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In the vicinity of Stockholm, the magnificent Drottningholm Palace, with its various pavilions and gardens, forms a unique ensemble of beautiful grandeur in Sweden. Among its pavilions are considered of universal interest the Palace Theater, a true baroque stage still in use, and the Chinese Pavilion, wherewith great imagination the oriental inspiration is combined with the rococo. Drottningholm Palace was originally a royal residence and since 1982 has been the home of the Swedish Royal Family. Originally, the main body was connected to the corner pavilions by single-story wings; but in the mid-18th century a height was added and the palace acquired its present appearance. The interiors were decorated from 1670 to the end of the 19th century and are considered the most important in Sweden in their respective styles.

The Grand Place in Brussels, Belgium: A Historic Landmark

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When the Grand Place of the capital of Belgium was destroyed in 1695 by French artillery, the bourgeois of Brussels, proud of this commercial nerve center, instead of rebuilding it in a contemporary style, preferred to rebuild it in its former state and styles. It is interesting to note that it is one of the few main squares of a European city that does not house any church or other place of worship, which reaffirms its administrative and mercantile function. The Town Hall, which preserves its Gothic and 18th-century components intact and well visible, occupies most of the south side of the large square and consists of a group of buildings that are organized around an inner rectangular courtyard. Although it remained standing despite the bombardment of 1695, the building was restored immediately afterward, undergoing further modification in the 19th century.

Laponian Region in Finland: A Natural Jewel

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In this circumpolar region of northern Finland live the Sami, the name the Lapps give themselves. It is the largest and one of the last areas where an ancestral way of life based on transhumance is still practiced. Every summer, the Saami drive their immense herds of reindeer into the mountains in a natural landscape of extraordinary beauty. The first traces of man's presence in these lands date back to the Paleolithic period, towards the end of the last glaciation, about 10,000 years ago. They were a nomadic people whose presence was detected by the foundations of their houses and homes, who lived by hunting and gathering and whose main source of subsistence was reindeer. The present inhabitants, the Sami or Lapps, arrived in these latitudes from the east some 5,000 to 4,000 years ago. Other peoples from the south arrived at the same time but settled along the rivers and lakeshores.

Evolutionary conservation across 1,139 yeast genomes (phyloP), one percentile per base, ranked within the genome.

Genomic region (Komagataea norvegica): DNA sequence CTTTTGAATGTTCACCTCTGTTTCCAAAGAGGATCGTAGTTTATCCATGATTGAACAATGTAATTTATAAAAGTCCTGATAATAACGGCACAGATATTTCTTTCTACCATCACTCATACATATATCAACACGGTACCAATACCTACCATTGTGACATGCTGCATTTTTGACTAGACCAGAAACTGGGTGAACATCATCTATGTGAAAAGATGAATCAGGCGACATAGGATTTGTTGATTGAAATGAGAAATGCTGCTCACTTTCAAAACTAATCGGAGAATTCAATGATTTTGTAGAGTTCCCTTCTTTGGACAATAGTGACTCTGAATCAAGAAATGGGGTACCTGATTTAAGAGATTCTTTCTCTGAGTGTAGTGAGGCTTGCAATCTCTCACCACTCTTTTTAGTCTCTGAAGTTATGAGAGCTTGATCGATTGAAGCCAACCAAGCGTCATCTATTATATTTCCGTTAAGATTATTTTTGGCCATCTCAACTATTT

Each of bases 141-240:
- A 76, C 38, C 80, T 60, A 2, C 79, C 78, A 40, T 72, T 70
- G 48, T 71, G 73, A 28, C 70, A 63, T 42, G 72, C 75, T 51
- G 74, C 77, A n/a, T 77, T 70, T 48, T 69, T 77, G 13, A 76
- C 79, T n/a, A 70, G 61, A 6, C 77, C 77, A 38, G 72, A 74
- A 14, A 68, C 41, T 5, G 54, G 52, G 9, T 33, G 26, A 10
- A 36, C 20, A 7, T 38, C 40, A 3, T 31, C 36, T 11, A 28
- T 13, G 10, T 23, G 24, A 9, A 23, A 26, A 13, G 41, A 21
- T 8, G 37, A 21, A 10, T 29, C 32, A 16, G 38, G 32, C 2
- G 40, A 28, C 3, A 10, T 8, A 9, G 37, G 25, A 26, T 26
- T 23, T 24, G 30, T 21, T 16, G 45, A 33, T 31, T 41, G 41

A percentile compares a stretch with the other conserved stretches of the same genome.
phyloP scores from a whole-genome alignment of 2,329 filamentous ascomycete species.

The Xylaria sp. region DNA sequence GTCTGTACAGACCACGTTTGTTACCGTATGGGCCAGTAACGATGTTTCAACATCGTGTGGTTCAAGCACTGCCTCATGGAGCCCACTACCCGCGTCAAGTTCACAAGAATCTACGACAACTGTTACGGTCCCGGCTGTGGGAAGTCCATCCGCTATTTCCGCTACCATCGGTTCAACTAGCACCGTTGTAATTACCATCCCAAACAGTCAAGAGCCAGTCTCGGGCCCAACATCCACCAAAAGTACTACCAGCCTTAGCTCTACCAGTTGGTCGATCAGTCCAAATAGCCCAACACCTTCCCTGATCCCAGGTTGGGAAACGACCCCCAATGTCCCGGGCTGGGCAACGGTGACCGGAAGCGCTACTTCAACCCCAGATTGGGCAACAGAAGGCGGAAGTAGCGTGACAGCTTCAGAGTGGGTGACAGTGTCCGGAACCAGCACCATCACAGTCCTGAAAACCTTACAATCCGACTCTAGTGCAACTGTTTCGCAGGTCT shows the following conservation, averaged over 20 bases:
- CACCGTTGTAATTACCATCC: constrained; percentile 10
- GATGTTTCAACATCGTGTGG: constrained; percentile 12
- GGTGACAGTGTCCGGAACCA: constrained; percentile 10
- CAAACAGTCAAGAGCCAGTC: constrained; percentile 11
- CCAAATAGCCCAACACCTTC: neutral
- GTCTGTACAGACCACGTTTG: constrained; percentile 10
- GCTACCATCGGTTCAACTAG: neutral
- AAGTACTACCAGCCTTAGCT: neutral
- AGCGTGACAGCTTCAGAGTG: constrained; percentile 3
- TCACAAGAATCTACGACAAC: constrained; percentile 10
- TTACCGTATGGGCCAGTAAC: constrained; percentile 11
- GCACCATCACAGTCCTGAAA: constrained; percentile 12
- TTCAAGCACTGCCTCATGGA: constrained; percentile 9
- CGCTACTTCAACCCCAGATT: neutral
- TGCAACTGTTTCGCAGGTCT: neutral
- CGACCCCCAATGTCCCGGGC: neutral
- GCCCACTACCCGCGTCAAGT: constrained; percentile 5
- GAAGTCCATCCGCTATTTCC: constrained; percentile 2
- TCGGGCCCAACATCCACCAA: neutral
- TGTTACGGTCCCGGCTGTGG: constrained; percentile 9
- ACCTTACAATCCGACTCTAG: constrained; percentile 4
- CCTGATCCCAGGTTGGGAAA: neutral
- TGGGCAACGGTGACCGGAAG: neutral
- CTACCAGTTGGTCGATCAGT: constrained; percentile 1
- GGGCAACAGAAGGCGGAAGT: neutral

Jack Canfield: "Chicken Soup For Your Soul"

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Jack Canfield (b. 1944) is a lecturer and writer on personal development. He is the author of Chicken Soup For The Soul , a title that gave rise to a series of spin-off books that have sold more than 112 million copies in 40 countries. In 2004 he created The Transformational Leadership Council, which brings together different leaders and thinkers to disseminate successful ideas on leadership and management. He is the author, alone or in collaboration, of other works, including The Success Principles and The Power of Focus . Here are some of his 10 most powerful pieces of advice: 

Luther Memorials in Eisleben and Wittenberg: The Birthplace of Protestantism

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The Wittenberg Castle Church where Luther posted his 95 Theses The small towns of Wittenberg and Eisleben have achieved universal fame, not for their wealth of monuments, but for having been the scene of one of the most important events in history: the birth of Protestantism led by Martin Luther. The houses in which Luther was born and died in Eisleben illustrate his way of life and those of his contemporaries. The houses of the reformer and his disciple Melanchthon in Wittenberg, as well as the town church and castle, have for centuries become important centers of pilgrimage. Due to the richness of its copper and silver mines, Hans Luder, the reformer's father, moved to Eisleben in 1483. On November 10 of that year, Martin Luther was born. After studying philosophy, he entered the Augustinian order in 1505. In 1510 he was assigned to Wittenberg, where he became a professor of biblical studies at the university. On October 31, 1517 he set the Reformation in motion by hanging his fa

Philip Kotler: Father of Modern Marketing